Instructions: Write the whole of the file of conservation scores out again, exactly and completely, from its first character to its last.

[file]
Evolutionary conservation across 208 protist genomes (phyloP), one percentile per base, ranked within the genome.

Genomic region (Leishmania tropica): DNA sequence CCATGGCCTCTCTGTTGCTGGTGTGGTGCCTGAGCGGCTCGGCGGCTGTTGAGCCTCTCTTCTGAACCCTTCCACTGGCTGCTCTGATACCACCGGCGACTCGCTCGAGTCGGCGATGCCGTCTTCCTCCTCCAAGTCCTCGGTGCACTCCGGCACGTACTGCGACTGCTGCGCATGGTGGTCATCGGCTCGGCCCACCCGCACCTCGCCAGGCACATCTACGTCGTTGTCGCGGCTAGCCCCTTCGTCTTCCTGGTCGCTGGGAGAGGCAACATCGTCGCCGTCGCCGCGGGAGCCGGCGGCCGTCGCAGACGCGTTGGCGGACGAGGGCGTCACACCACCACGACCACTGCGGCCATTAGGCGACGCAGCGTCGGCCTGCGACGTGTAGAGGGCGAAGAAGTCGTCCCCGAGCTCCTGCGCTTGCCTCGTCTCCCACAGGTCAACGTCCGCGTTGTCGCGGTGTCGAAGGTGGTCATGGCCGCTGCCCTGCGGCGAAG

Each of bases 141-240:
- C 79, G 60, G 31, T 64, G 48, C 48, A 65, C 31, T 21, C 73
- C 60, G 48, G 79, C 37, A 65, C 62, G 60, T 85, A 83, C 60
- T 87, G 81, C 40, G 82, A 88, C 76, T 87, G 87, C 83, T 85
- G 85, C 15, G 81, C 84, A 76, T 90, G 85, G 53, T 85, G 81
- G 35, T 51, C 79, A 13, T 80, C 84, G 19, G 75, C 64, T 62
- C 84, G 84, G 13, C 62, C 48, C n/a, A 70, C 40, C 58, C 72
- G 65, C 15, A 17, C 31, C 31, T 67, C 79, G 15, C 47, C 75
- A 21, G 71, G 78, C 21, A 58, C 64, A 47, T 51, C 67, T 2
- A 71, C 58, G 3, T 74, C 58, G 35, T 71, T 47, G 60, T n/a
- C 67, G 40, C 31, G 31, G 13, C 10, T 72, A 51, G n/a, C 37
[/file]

Evolutionary conservation across 208 protist genomes (phyloP), one percentile per base, ranked within the genome.

Genomic region (Leishmania tropica): DNA sequence CCATGGCCTCTCTGTTGCTGGTGTGGTGCCTGAGCGGCTCGGCGGCTGTTGAGCCTCTCTTCTGAACCCTTCCACTGGCTGCTCTGATACCACCGGCGACTCGCTCGAGTCGGCGATGCCGTCTTCCTCCTCCAAGTCCTCGGTGCACTCCGGCACGTACTGCGACTGCTGCGCATGGTGGTCATCGGCTCGGCCCACCCGCACCTCGCCAGGCACATCTACGTCGTTGTCGCGGCTAGCCCCTTCGTCTTCCTGGTCGCTGGGAGAGGCAACATCGTCGCCGTCGCCGCGGGAGCCGGCGGCCGTCGCAGACGCGTTGGCGGACGAGGGCGTCACACCACCACGACCACTGCGGCCATTAGGCGACGCAGCGTCGGCCTGCGACGTGTAGAGGGCGAAGAAGTCGTCCCCGAGCTCCTGCGCTTGCCTCGTCTCCCACAGGTCAACGTCCGCGTTGTCGCGGTGTCGAAGGTGGTCATGGCCGCTGCCCTGCGGCGAAG

Each of bases 141-240:
- C 79, G 60, G 31, T 64, G 48, C 48, A 65, C 31, T 21, C 73
- C 60, G 48, G 79, C 37, A 65, C 62, G 60, T 85, A 83, C 60
- T 87, G 81, C 40, G 82, A 88, C 76, T 87, G 87, C 83, T 85
- G 85, C 15, G 81, C 84, A 76, T 90, G 85, G 53, T 85, G 81
- G 35, T 51, C 79, A 13, T 80, C 84, G 19, G 75, C 64, T 62
- C 84, G 84, G 13, C 62, C 48, C n/a, A 70, C 40, C 58, C 72
- G 65, C 15, A 17, C 31, C 31, T 67, C 79, G 15, C 47, C 75
- A 21, G 71, G 78, C 21, A 58, C 64, A 47, T 51, C 67, T 2
- A 71, C 58, G 3, T 74, C 58, G 35, T 71, T 47, G 60, T n/a
- C 67, G 40, C 31, G 31, G 13, C 10, T 72, A 51, G n/a, C 37